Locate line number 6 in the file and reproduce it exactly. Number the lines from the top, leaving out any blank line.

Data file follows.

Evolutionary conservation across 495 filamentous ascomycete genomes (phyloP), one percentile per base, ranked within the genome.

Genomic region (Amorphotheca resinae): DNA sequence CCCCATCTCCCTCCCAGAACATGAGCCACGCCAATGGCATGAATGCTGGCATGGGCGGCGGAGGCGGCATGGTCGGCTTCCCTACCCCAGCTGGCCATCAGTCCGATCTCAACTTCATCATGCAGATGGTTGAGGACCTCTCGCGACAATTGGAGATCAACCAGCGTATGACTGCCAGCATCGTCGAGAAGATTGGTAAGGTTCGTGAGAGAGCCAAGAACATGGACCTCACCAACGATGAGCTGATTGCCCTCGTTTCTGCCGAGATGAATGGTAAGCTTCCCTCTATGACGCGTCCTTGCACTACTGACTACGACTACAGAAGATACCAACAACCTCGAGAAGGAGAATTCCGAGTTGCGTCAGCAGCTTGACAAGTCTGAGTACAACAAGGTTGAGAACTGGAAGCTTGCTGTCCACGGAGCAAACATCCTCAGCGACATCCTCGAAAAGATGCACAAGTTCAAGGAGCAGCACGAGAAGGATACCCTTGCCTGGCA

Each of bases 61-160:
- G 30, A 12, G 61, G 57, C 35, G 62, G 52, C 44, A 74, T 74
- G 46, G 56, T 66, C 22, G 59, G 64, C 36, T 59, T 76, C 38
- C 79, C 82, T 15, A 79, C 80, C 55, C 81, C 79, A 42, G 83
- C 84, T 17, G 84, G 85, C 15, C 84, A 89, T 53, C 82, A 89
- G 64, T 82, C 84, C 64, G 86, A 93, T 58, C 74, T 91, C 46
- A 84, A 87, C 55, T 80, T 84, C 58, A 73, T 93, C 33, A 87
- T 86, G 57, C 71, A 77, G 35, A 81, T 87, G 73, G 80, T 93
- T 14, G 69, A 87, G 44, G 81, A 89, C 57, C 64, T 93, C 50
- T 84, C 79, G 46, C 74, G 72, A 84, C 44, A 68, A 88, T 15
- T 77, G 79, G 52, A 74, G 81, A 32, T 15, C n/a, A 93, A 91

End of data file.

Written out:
- C 79, C 82, T 15, A 79, C 80, C 55, C 81, C 79, A 42, G 83